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Equine Protozoal Myeloencephalitis (EPM) Overview
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Equine protozoal myeloencephalitis, or EPM, is a disease cause by a protozoal infection of the central nervous system of horses. Once ingested, the sporocysts migrate from the intestinal tract into the bloodstream and cross the blood/brain barrier. There they begin to attack the horse's central nervous system. The onset of the disease may be slow or sudden. If left undiagnosed and untreated, EPM can cause devastating and lasting neurologic damage. As many as 50 percent of all horses in the United States may have been exposed to the organism that causes EPM.
EPM Transmission: The disease is not transmitted from horse to horse, in fact horses cannot transmit the disease to each other. Rather, the protozoa are spread by the definitive host, opossums, which acquires the organism from infected birds. In the laboratory, raccoons, cats, armadillos, skunks, and sea otters have been shown to be capable of being intermediate hosts. For the most part the opossum is the definitive host of the disease.  The infective stage of the organism, the sporocysts, are passed in the opossum's feces.  The causative organism is a protozoa parasite named Sarcocystis neurona. In order to complete its life cycle this parasite needs two hosts, a definitive and an intermediate. Horses most commonly contract comes into contact with the infective sporacysts of EPM from grazing or watering in areas where an opossum has recently defecated.
EPM Symptoms: Equine Protozoal Myeloencephalitis (EPM) is a master of disguise. This serious disease can be difficult to diagnose because its symptoms often mimic other health problems in the horse and signs can range from mild to severe.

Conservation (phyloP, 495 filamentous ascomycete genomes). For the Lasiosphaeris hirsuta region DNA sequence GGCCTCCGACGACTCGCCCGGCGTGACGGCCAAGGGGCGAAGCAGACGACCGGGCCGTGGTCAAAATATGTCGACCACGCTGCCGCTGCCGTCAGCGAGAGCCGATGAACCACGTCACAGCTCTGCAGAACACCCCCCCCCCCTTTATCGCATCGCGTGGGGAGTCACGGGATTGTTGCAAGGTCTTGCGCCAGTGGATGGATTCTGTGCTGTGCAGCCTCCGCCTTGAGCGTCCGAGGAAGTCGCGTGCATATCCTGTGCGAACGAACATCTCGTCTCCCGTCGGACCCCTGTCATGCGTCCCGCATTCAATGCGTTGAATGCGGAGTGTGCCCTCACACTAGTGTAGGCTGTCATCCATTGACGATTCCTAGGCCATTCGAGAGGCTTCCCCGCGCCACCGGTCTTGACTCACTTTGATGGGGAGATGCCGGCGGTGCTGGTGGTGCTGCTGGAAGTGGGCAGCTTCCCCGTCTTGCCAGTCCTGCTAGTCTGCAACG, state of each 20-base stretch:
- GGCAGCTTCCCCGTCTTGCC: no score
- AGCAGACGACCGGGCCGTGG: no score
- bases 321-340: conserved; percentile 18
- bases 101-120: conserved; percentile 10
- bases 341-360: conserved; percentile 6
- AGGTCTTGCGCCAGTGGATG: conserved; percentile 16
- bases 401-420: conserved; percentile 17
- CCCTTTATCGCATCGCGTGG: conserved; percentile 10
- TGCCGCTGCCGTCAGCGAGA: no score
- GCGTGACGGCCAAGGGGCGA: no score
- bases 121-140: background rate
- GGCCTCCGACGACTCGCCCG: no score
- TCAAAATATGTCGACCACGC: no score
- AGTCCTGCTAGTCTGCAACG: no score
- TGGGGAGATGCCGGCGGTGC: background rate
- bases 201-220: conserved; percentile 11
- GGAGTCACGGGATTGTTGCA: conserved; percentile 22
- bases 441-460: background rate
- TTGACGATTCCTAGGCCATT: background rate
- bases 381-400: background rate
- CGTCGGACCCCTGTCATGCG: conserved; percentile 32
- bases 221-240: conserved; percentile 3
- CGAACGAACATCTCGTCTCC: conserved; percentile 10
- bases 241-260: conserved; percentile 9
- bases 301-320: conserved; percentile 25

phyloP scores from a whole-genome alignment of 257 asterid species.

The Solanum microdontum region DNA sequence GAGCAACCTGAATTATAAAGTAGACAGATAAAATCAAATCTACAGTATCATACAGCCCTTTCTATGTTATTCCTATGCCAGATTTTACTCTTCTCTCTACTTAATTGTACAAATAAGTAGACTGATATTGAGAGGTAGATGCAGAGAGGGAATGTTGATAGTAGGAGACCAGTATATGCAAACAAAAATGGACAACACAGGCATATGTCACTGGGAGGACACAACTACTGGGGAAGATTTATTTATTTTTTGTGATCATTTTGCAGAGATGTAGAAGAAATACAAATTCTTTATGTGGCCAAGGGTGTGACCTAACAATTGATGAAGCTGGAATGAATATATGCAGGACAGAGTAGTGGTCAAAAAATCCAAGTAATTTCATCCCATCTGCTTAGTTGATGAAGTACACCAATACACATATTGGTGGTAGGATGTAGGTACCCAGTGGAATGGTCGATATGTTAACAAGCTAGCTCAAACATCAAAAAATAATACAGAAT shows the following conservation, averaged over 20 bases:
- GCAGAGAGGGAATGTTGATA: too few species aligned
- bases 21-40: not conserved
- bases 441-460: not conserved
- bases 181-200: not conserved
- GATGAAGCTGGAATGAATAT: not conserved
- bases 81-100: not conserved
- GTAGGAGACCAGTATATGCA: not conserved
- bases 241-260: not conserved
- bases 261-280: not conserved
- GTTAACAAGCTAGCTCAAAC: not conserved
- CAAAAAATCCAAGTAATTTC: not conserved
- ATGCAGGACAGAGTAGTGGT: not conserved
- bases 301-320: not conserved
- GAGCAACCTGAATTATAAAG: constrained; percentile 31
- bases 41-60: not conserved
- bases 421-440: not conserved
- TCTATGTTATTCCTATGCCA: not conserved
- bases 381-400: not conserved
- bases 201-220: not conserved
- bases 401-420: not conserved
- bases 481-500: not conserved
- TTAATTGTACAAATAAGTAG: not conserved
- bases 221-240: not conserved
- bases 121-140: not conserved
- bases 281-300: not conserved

As a result the clinical signs of EPM can be quite varied. Clinical signs are almost always asymmetrical (not the same on both sides of the horse). Actual symptoms may depend on the severity and location of the lesions that develop in the brain, brain stem or spinal cord.
Symptoms may include:

  1. Ataxia (incoordination), Spasticity (stiff, stilted movements), abnormal gait or lameness
  2. Incoordination and weakness which worsens when going up or down slopes or when head is elevated
  3. Muscle atrophy, most noticeable along the topline or in the large muscles of thehindquarters, but can sometimes involve the muscles of the face or front limbs
  4. Paralysis of muscles of the eyes, face or mouth, evident by drooping eyes, ears or lips
  5. Difficulty swallowing
  6. Seizures or collapse
  7. Abnormal sweating
  8. Loss of sensation along the face, neck or body
  9. Head tilt with poor balance; horse may assume a splay-footed stance or lean against stall walls for support
  10. Fatigue or narcolepsy - horse may seem to suddenly fall asleep, or lie down for extended periods
  11. Another common side effect of EPM is back soreness, which can be severe.

Three things seem to influence progression of the disease:
1.The extent of the infection (i.e. the number of organisms ingested)
2.How long the horse harbors the parasite prior to treatment
3.The point(s) in the brain or spinal cord where the organism localizes and damage occur